I usually trust Paul W. Bosland (http://aces.nmsu.edu/academics/pes/paul-w-bosland.html) to give accurate info on pepper growing, http://aces.nmsu.edu/pubs/_h/H237/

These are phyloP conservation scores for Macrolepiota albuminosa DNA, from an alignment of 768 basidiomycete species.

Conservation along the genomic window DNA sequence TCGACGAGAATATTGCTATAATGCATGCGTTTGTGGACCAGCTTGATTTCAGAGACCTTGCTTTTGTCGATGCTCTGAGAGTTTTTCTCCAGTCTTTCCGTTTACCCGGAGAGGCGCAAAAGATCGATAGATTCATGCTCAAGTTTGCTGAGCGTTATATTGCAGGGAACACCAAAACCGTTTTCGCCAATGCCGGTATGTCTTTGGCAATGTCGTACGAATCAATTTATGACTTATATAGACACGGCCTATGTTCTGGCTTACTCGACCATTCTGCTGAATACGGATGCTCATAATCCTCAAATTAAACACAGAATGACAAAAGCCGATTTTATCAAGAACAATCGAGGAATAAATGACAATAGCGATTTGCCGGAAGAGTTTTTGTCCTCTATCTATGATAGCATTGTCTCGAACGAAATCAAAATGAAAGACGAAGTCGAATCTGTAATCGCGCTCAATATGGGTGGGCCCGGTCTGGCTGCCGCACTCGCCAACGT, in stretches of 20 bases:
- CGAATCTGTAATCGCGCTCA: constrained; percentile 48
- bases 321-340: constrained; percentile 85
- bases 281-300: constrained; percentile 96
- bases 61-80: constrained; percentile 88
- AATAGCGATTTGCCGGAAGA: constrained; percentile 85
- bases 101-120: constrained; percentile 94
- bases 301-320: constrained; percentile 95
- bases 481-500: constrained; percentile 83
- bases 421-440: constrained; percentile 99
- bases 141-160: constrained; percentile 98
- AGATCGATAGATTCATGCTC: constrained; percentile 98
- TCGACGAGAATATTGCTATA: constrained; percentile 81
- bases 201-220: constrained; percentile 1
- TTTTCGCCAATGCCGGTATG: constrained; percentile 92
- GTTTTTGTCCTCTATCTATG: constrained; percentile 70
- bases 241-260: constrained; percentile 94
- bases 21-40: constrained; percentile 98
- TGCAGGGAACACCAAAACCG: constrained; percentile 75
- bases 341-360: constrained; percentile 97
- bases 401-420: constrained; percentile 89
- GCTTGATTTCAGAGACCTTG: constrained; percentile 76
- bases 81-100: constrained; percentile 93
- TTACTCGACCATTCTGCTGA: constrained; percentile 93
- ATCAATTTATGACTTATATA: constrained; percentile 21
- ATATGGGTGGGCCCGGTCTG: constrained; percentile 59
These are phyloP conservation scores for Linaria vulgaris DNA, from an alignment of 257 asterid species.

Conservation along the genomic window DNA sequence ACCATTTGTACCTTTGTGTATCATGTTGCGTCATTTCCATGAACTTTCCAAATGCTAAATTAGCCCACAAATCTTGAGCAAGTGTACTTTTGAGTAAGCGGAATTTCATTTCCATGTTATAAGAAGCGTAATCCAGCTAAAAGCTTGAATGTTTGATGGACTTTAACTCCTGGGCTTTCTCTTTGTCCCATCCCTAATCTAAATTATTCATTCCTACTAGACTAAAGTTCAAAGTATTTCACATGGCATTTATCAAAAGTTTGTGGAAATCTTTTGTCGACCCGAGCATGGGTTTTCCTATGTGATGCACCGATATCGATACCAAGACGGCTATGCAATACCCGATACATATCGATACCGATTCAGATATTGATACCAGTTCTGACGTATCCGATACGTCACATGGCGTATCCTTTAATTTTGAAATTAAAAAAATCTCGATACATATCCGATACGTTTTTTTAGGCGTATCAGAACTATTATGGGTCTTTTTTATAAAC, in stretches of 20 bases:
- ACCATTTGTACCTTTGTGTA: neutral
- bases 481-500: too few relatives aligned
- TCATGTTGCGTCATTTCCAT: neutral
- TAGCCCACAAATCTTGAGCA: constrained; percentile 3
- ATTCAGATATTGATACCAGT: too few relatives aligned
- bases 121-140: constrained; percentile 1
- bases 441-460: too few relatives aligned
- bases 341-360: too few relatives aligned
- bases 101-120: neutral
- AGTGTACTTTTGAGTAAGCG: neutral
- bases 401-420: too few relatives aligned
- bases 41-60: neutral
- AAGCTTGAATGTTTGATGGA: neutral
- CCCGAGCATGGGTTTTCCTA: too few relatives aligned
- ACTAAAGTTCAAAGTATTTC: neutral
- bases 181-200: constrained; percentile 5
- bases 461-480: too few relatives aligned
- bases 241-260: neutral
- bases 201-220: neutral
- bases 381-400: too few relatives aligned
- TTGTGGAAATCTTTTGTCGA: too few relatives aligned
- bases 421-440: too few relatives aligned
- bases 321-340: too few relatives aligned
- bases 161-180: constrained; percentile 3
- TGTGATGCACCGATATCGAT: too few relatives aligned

The heat level in chile peppers is the result of two factors: the plant's genetics and the interaction of the plant with the environment. The genetic control of heat allows plant breeders to produce a chile pepper plant with a certain relative heat level. For example, the cultivar 'NuMex Joe E. Parker' was genetically selected to produce fruit of "medium" heat. However, environmental factors such as temperature and water influence the heat level. A mild chile pepper cultivar bred for low levels of heat will become hotter when exposed to any type of stress in the field. Conversely, a relatively hot cultivar given optimal environmental conditions will become only moderately hot. A chile pepper plant that genetically produces low-heat fruit will not produce hot chile peppers even when grown in a stressed environment. To produce chile peppers of a predictable heat, both cultivar selection and optimum stress-free growing conditions are important.